Introducing the all-new carbon fiber Blur LT:
-140mm travel (proven geometry, and the high performance, low maintenance assurance of VPP2 suspension)
-5.6 pound frame and shock weight (1 pound lighter than existing LT, almost as light as the old XC)
-The stiffest chassis we have ever built, bar none.
-The strongest frame we have ever built, in every test we threw at it.
Metal chain slap thingie
Full carbon goodness, and a direct mount front derailleur
Replaceable derailleur hanger, integrated chainstay protector
It’s just like the Blur LT that everyone loves. Except it’s lighter, stiffer, way stronger, faster, and more responsive, and stronger. Did we already say strong? Yes, but it is worth mentioning again. You could build a lightweight trail flyer out of it, or you could build it to the hilt and never ever have to ask if the frame can handle whatever travel fork you want to put on it, or if there are rider weight limits, or if it is burly enough to handle a 6′ drop to flat, or any of those niggling little concerns that people are always asking about with carbon fiber bikes. We’ve got one catch all answer to any “is it tough enough?” question.
Tapered (1 1/8″ semi integrated upper race, 1.5″ lower race) head tube
Low profile cable stops, included routing for adjustable seatposts
This isn’t some long travel lightweight XC experiment. Think of the Blur LTc as a hairy chested all-mountain ass kicker. In a hockey mask. Holding a chainsaw.
In-molded carbon fiber brake mount
Carbon fiber upper link, angular contact bearings top to bottom
As alluded to in the BXC2 press release, we have some fancy carbon manufacturing going on, but we declined to give it any acronyms – it seems like that field is pretty well covered by others. In many cases, those acronyms are not indicative of anything special, but are simply a way to stuff some marketing down your throats. Anyway, here are three things that we do with our carbon fiber bikes that are unique, and that we can share with you without having to have your memory erased afterward:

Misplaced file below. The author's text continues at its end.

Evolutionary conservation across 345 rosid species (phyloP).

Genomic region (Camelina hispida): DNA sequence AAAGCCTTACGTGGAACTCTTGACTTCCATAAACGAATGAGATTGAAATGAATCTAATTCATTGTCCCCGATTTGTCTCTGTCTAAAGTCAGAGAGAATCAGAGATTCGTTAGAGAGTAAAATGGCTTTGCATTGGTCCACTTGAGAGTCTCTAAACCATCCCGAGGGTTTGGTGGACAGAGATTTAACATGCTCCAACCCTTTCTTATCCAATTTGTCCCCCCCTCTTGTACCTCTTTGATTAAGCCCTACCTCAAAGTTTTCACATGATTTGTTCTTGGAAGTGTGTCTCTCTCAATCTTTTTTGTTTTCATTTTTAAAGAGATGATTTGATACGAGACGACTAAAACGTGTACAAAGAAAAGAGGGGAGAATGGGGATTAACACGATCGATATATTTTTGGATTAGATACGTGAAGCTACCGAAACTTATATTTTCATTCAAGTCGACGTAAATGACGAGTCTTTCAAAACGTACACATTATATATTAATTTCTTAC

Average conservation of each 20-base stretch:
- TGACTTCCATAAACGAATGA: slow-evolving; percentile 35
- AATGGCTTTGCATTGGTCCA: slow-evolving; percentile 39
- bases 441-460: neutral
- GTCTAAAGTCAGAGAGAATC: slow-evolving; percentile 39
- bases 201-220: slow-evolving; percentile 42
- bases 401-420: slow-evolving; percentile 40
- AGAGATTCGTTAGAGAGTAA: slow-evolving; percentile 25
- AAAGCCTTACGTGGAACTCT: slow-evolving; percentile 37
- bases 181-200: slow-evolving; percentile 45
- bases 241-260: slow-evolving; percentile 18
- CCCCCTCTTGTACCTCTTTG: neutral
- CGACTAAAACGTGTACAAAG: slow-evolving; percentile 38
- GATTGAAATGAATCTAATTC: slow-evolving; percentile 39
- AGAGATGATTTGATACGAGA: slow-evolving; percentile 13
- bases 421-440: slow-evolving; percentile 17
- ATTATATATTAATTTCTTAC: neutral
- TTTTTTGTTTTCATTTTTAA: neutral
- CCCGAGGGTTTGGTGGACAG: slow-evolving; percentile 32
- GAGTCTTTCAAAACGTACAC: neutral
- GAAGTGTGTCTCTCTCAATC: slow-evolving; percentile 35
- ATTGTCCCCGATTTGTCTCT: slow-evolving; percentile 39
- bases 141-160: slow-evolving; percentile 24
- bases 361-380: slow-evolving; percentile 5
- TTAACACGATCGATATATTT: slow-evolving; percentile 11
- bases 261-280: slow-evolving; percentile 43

1) One piece lay-up and curing. By laying up and curing the front triangle all at the same time, and not assembling together pieces, we’re able to decrease the amount of material used by eliminating overlapping joints that have to be bonded or wrapped with carbon. Less material means less grams. This method is extremely expensive to do, since each size has to have a lot of dedicated tooling, nothing is shared between each size.
2) Continuing fibers around tube junctions. The one-piece lay-up of the front triangle allows
continuous fibers to be used that wrap between tubes, allowing the structure to distribute loads better, and absorb impact energy. We also are able to truly integrate the shock mounts,
pivot mounts, dropouts and disk brake tabs into the structure, using all uni-directional carbon
plies. The shock mount isn’t merely riveted or bonded on after curing, but an integrated part of the fiber lay-up. This makes the frame incredibly strong and able to absorb impact
better than any other frames we’ve tested.
3) Net shape lay-up and fiber compaction. Our lay-up process allow us to control the outside
shape, inside shape, and to compact the fiber layers during the lay-up. This eliminates gaps between layers, and keeps resin from migrating to the inside of the tubes, or allowing
delamination during the molding process. You can’t see this without getting inside the
frame, but we’re more proud of how the inside of these frames look than the outside. No
gaps, no filler or mystery material. No resin pools, or glued together sections. It’s a frame
you wouldn’t be embarrassed to bring home to mom. No skeletons in the closet.2
$2399 US MSRP, Carbon fiber frame with Rock Shox Monarch shock
5.6 pound medium frame with Monarch shock.
Available early June, 2009
To read about what’s inside this bike, please click here
As nice as an Ibis, Scott, Specialized or Trek carbon bike? Even nicer or not quite there? Tell us what you think about the newest from Santa Cruz here.